A fun way to Look for Lincoln in the Abraham Lincoln National Heritage Area! The Abraham Lincoln National Heritage Area was designated by Congress to preserve and tell the story of Abraham Lincoln's life and times. Did you know that as a National Heritage Area we work in partnership with National Park Service? We work with Lincoln Home National Historic Site to tell the story of Lincoln's life in Illinois throughout the 43 counties of the National Heritage Area.
Explore the communities where Lincoln lived, worked, and traveled through the Passport to Your National Parks program in the Abraham Lincoln National Heritage Area. Our program allows you to collect cancellation stamps at specific sites in participating Looking for Lincoln Communities, all while learning more about our 16th President.
The Passport to Your National Parks program is a voluntary program that nearly all parks within the National Park Service (NPS) participate. You can purchase an official NPS Passport book at several sites and begin recording your visits to NPS sites by stamping your passport with a rubber cancellation stamp. The cancellations, similar to those received in an international passport, record the name of the passport community and the date it was visited. The stamps also provide a record of your adventures.
Visitor Note: Passport stamps are free to collect at each location. For venues with an entry fee, the stamp will be available prior to entering the venue. Of course, you may want to further your adventures and expand your journey while you're there. Feel free to call ahead if you have questions.
Abraham Lincoln National Heritage Area Cancellation Stamp Locations
CH Moore Homestead DeWitt County Museum
219 E. Woodlawn St. Clinton, Illinois 61727
Listed on the National Register of Historic Places, this restored mansion and grounds whisk visitors back to the Victorian era. Once home to Clinton attorney Clifton H. Moore, visitors will enjoy tours and stories of the friend and law partner of Abraham Lincoln who one resided there. Home of the DeWitt County Museum.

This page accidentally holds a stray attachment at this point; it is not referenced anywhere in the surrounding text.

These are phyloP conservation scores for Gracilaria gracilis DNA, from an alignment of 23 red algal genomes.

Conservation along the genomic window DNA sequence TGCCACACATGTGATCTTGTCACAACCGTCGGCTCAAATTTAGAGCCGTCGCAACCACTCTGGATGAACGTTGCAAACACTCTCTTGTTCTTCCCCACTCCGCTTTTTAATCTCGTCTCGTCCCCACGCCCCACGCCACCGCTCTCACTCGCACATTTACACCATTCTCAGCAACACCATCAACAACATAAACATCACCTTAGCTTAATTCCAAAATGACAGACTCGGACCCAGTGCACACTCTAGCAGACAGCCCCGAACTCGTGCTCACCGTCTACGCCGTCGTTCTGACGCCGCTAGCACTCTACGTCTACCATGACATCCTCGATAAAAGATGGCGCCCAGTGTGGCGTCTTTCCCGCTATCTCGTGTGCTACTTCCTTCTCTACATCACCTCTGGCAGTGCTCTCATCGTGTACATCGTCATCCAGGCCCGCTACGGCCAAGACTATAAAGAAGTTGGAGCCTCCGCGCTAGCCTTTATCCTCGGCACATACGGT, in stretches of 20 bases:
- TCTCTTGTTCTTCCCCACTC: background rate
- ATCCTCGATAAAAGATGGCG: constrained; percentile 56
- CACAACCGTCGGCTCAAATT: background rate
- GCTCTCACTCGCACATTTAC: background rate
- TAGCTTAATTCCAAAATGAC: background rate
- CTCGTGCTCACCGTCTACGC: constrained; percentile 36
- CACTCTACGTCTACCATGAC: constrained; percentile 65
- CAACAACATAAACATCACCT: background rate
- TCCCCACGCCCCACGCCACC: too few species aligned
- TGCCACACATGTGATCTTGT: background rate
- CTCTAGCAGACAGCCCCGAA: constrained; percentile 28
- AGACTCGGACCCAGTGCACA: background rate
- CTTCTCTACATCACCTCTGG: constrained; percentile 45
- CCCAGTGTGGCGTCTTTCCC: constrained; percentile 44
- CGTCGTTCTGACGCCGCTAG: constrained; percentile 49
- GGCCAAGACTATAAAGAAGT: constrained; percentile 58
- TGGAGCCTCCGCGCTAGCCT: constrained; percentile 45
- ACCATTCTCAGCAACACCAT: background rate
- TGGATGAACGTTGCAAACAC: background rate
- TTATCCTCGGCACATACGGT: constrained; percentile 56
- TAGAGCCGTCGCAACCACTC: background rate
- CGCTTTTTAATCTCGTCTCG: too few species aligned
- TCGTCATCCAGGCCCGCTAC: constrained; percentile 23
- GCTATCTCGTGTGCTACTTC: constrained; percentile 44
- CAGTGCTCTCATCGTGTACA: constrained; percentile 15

David Davis Mansion State Historic Site
1000 E. Monroe Drive Bloomington, Illinois 61701
A visit to Judge David Davis' estate offers a glimpse into the lives of the wealthy and powerful of his day. Davis, friend and mentor to Abraham Lincoln, served as a United States Supreme Court Justice and was a key contributor during Lincoln's bid for the 1860 Presidential nomination. The Davis Mansion, completed in 1872, combines Italianate and Second Empire architectural features and is a model of mid-Victorian style and taste. His Bloomington home, which remained in the Davis family for three succeeding generations, provided a focal point for the social, cultural and political life of the community. The mansion contains elegant furnishings and the most modern conveniences of the era. Call or visit the website for more information.
Great Rivers & Routes Tourism Bureau
200 Piasa St Alton, IL 62002
When visiting or driving through Alton, you must plan a stop at the Alton Visitor Center. The friendly staff can provide suggestions for activities and restaurants in the Great Rivers & Routes region. You can shop for souvenirs and pick up maps. Public restrooms also available.
The Alton Visitor Center also hosts a free eagle meet and greet every Saturday in January during the Alton Eagle Watching season.
Hayner Genealogy & Local History Library
401 State Street Alton Alton, Illinois 62002
The Hayner Public Library District provides a variety of genealogy-related services to support research efforts. Information from various states in addition to Illinois and other countries is available. The digitized newspaper collection is a wonderful resource for genealogy research. The lobby of the Hayner Genealogy and Local History Library contains an original piece of the printing press which was broken and thrown into the Mississippi River by an angry mob who destroyed the press and murdered Elijah P. Lovejoy in November, 1837. The yoke, which served as a framework for the press, is black metal and weighs half a ton. Lovejoy published newspapers in St. Louis and Alton that advocated the abolition of slavery.